Pipeline Incident Statistics Reveal Significant Dangers

Credit: FracTracker Alliance

Oil and gas pipelines in the US are lacking adequate regulation, inspection, and enforcement. As one example, our colleagues at the FracTracker analysis recently published an alarming analysis of fossil fuel pipeline incidents from January, 2010 to November, 2018—almost 9 years. Their analysis covered three types of pipelines: natural gas transmission lines that carry natural gas from production areas to processing plants and municipal distribution areas, liquids (including oil), and natural gas distribution lines that carry gas from plants to customers.

They found the millions of miles of pipelines in the US have resulted in the following:

  • more than 5,500 total incidents
  • almost 600 injuries
  • more than 125 fatalities
  • more than 800 fires
  • almost 300 explosions
  • more than $4 billion in damages
  • almost 30,000 people who had to be evacuated

And this does not even capture all incidents, as they explain in their report, because the data is not complete. For example, PHMSA estimates that only about 5% of gas gathering pipelines are currently subject to PHMSA pipeline safety regulations. As we explained in an earlier blog post, not only are most gathering lines unregulated, but there is not even basic information on where they are or whether any safety procedures are being observed.  There are hundreds of thousands of these lines in oil and gas fields around the country.

Back to the FracTracker report:

Their analysis found that, on average, a pipeline catches fire every 4 days and results in an explosion every 11 days, an injury every 5 days, and a fatality every 26 days.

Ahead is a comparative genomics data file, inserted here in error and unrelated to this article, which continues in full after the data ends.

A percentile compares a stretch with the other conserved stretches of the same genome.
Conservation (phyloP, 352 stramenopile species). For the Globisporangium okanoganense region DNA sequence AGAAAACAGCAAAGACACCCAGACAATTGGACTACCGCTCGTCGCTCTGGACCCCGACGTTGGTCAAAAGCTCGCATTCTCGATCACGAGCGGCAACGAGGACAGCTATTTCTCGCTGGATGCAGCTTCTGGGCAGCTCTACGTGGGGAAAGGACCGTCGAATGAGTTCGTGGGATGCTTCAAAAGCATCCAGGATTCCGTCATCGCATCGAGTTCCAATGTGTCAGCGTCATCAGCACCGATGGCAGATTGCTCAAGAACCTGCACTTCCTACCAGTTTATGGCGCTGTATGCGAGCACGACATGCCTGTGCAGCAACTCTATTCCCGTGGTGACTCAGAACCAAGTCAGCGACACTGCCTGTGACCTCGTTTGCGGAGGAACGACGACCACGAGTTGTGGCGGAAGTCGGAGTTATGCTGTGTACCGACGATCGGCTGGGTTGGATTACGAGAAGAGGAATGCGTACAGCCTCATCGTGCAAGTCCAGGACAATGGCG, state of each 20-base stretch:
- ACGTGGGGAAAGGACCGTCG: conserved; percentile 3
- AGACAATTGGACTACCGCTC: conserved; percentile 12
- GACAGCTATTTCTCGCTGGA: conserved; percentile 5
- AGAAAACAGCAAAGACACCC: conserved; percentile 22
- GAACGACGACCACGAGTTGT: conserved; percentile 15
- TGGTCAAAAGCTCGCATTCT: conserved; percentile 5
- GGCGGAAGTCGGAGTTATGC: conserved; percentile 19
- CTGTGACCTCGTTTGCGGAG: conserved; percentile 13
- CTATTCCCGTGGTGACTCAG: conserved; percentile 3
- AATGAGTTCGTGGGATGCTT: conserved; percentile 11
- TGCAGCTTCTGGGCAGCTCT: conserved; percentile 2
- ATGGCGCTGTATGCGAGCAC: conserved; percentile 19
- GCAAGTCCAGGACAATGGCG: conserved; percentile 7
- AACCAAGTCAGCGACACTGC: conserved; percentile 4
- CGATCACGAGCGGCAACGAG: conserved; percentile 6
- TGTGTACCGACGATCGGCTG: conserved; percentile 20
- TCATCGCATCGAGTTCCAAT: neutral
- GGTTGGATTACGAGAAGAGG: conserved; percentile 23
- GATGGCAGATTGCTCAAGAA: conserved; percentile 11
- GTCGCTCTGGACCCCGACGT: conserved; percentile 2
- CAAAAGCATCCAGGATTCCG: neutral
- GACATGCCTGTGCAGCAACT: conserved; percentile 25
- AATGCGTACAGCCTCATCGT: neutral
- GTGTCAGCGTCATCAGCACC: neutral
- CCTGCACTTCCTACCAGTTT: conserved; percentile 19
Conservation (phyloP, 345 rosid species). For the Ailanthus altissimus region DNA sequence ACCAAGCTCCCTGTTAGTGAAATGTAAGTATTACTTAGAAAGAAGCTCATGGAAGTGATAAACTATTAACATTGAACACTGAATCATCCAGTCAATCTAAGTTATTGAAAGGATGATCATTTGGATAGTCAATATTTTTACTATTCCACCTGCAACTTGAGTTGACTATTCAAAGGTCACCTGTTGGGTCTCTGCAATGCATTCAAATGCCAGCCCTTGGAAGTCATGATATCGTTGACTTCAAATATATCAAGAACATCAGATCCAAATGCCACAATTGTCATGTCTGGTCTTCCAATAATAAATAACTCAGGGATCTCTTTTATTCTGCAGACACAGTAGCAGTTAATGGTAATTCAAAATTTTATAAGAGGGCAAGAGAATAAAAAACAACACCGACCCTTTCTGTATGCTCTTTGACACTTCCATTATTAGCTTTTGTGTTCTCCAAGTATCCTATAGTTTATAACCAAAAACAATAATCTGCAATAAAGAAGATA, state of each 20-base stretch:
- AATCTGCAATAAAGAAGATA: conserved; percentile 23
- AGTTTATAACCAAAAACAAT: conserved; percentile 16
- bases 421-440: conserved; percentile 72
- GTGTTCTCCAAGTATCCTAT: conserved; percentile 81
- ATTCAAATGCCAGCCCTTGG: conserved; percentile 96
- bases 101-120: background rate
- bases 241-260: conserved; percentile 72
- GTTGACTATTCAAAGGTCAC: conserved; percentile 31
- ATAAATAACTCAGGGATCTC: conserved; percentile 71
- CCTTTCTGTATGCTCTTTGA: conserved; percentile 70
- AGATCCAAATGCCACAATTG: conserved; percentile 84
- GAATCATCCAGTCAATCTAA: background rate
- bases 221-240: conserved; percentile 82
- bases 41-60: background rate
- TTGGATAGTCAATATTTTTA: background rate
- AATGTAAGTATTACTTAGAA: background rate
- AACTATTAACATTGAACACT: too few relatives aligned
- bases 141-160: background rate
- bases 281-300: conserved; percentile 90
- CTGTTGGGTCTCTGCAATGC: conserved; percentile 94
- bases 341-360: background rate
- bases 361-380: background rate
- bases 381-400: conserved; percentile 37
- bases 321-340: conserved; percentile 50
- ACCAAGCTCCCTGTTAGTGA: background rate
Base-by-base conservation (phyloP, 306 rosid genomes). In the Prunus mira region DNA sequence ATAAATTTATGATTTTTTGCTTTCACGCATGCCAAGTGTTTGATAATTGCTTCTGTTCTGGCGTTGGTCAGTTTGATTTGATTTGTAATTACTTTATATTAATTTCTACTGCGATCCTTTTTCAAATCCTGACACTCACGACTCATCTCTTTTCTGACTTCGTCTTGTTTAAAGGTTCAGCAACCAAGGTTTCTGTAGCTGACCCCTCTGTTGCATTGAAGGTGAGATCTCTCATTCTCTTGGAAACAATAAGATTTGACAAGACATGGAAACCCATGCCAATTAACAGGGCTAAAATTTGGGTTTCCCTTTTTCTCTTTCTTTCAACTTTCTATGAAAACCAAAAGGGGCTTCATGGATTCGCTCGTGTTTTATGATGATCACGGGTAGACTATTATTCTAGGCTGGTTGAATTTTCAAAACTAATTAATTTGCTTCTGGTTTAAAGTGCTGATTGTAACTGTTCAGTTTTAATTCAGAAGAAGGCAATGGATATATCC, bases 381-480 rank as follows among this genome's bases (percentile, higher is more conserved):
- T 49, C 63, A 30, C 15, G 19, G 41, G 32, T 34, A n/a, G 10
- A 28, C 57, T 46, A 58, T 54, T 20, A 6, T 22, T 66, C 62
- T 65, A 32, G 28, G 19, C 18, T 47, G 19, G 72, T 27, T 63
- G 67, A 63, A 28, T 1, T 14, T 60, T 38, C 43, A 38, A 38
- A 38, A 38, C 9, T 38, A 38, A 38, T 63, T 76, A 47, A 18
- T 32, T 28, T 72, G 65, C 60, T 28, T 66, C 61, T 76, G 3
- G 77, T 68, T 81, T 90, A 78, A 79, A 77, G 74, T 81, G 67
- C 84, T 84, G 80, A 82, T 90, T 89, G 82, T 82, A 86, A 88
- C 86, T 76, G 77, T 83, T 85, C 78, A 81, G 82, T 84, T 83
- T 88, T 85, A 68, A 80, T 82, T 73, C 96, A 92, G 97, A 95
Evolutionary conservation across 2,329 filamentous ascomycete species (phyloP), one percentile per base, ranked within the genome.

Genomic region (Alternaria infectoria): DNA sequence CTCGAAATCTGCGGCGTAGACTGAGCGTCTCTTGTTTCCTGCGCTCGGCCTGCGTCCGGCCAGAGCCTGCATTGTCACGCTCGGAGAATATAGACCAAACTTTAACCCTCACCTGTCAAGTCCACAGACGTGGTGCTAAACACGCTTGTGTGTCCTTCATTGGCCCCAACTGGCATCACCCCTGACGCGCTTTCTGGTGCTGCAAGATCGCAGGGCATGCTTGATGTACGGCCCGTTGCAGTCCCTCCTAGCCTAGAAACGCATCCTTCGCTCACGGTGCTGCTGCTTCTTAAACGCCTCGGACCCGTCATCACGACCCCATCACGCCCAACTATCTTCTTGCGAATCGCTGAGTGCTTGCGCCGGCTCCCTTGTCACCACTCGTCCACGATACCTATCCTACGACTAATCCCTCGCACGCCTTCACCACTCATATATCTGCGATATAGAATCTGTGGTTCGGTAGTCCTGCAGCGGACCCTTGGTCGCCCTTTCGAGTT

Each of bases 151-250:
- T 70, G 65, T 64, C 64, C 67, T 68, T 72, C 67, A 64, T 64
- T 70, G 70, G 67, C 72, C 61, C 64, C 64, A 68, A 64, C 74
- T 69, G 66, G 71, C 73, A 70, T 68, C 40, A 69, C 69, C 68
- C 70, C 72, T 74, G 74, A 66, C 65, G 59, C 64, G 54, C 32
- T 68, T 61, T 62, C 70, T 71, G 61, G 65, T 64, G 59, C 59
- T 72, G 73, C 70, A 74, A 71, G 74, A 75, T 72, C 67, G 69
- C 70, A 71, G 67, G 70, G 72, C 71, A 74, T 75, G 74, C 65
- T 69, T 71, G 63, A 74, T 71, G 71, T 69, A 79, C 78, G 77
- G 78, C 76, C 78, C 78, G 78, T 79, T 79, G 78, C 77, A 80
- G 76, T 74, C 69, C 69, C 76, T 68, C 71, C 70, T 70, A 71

They concluded that hazardous liquids pipelines cause the majority of incidents (64%) and damages (also 64%) even though the liquids account for less than 8% of the total mileage of the network.

Natural gas distribution lines account for most injuries (79%), deaths (73%), evacuees (62%), fires (71%), and explosions (78%).

Newer pipelines less than 10 years old have more incidents than any other age group. According to FracTracker, “the older the pipeline, the fewer the number of incidents.” The causes of these tragedies include equipment failure, operator error, and corrosion.

These are just the highlights; check out the important FracTracker report to see more maps, charts, and data. The US needs to stop the fossil fuel epidemic and transition as quickly as possible to clean energy sources that do not leak, spill, or explode, and will help protect our clean air, clean water, communities, and wildlands.

About the Authors

Amy Mall

Senior Advocate, Dirty Energy, Lands Division, Nature Program

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